216 A.3d 607

without first having determined that there is merit to the appeal; and (2) the briefing procedure set forth in Anders is not applicable

333 Conn. 304

to the withdrawal of an appellate review attorney in a child protection proceeding. We granted certification to appeal with respect to both issues. In re Taijha H.-B. , 329 Conn. 914, 187 A.3d 423 (2018). Because we agree with the respondent that, under the circumstances of this case, her amended appeal was not improperly filed and also that the appellate review attorney should not have been permitted to withdraw without first assisting the trial court in conducting a review of the case, we reverse the judgment of the Appellate Court. We reject, however, the respondent's additional claim that § 79a-3 (c), on its face, violates the equal protection clause of the fourteenth amendment to the United States constitution.


The record reveals the following relevant facts, as found by the trial court or that are undisputed, and procedural history. The child at the center of this dispute, Taijha, was born to the respondent and Harold H. in November, 2008. The Department of Children and Families was involved with Taijha from the outset due to the respondent's admitted use of illegal substances during pregnancy.

In 2014, the commissioner filed a neglect petition and requested an order of temporary custody, both of which were granted. The trial court subsequently approved permanency plans of termination of the respondent's and Harold H.'s parental rights, and adoption. In October, 2015, the commissioner filed a petition for termination of parental rights.

In 2017, following a trial that included medical testimony by two expert witnesses, the court, Marcus , J. , granted the petition, terminating the parental rights of the respondent and Harold H. Among other things, the court found, by clear and convincing evidence, that the respondent had an extensive mental health history with a diagnosis of psychotic disorder ; a history of selling

333 Conn. 305

and abusing illicit substances, primarily marijuana and phencyclidine (PCP); a significant criminal history, including multiple arrests and incarcerations during Taijha's life; a history of hostile and violent conduct toward both Taijha and others; and an inability to focus on, prioritize, and meet Taijha's emotional needs. At the time of trial, the respondent was again incarcerated, this time for charges involving an alleged armed robbery.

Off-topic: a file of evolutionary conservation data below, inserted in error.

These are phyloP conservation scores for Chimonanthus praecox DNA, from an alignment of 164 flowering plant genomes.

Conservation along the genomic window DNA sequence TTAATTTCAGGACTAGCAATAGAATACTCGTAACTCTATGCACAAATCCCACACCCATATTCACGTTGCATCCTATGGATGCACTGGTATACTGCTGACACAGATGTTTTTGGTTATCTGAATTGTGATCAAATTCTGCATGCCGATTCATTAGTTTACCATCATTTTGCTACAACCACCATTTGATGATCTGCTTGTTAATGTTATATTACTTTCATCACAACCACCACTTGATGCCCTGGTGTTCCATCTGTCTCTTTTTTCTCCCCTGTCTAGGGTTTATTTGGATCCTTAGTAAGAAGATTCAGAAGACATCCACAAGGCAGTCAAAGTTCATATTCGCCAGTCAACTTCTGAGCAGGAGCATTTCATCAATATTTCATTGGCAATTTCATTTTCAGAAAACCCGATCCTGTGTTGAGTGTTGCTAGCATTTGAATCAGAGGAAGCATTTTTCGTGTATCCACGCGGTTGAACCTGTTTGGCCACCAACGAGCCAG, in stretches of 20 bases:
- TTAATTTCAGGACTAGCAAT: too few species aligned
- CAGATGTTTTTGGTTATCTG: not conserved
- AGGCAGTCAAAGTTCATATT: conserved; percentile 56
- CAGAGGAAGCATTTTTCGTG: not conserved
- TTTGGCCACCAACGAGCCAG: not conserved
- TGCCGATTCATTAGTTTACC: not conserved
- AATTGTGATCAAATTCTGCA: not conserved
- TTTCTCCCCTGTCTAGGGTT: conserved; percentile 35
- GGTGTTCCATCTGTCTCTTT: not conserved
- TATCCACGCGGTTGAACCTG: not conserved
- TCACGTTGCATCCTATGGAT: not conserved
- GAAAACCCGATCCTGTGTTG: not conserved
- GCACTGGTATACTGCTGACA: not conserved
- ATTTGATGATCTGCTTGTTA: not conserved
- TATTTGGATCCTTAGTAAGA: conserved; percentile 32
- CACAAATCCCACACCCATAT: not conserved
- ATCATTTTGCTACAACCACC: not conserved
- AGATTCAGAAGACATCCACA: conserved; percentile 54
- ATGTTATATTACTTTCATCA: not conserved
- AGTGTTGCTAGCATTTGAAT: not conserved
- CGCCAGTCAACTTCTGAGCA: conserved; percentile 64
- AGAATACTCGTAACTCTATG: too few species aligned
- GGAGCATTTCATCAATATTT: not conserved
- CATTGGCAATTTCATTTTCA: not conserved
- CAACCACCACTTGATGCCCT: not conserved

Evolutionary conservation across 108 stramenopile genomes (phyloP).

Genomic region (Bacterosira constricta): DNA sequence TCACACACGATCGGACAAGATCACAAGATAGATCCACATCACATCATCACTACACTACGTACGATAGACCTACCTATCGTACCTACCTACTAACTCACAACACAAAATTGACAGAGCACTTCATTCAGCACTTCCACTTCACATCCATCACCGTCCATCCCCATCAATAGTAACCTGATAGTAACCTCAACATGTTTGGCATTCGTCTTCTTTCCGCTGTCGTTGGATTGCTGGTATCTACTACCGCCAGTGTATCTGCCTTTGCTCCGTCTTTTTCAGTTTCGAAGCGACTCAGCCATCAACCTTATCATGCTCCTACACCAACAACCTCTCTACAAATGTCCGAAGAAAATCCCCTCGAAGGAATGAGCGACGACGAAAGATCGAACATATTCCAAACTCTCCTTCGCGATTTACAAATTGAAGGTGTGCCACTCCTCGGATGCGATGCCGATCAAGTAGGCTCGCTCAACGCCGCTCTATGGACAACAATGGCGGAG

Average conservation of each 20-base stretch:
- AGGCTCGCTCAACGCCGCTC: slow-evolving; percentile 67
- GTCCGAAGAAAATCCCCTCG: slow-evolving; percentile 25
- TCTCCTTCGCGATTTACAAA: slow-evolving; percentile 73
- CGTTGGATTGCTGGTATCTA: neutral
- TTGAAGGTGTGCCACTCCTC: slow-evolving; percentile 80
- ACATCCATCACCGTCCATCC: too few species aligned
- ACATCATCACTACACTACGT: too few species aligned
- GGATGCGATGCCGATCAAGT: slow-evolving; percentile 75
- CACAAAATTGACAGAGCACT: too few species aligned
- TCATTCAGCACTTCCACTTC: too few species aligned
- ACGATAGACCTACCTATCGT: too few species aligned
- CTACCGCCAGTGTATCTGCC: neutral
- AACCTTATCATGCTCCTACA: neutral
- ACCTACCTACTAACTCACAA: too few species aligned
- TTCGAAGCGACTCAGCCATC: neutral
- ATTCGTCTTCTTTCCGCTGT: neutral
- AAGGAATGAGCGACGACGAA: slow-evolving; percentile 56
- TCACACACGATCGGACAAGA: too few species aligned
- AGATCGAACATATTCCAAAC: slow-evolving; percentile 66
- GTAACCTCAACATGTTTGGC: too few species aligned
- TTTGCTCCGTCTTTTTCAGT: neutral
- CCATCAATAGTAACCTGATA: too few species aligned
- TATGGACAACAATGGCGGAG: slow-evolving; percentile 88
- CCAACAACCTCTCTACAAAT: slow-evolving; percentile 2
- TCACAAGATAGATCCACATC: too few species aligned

The court further found that the respondent had failed to follow through in obtaining numerous services recommended or facilitated by the department. These include services relating to domestic violence prevention, substance abuse testing and treatment, parenting skills, and mental health assessment and treatment. As a result of this history and other issues involving Harold H., including incidents of domestic violence between the respondent and Harold H. in Taijha's presence, there had been seven neglect substantiations involving Taijha, and Taijha was removed from her mother's care and placed with relative and nonrelative foster parents at various times. On two occasions, the respondent abducted Taijha during periods when she did not have custody of her.

Ultimately, the court concluded, consistent with the expert medical testimony, that the respondent was unable or unwilling to benefit from the various efforts the department had made to reunify her with Taijha and that she had failed to rehabilitate. These findings largely reflected the respondent's frequent incarceration, her lack of stable housing and employment, and, above all, the serious, deteriorating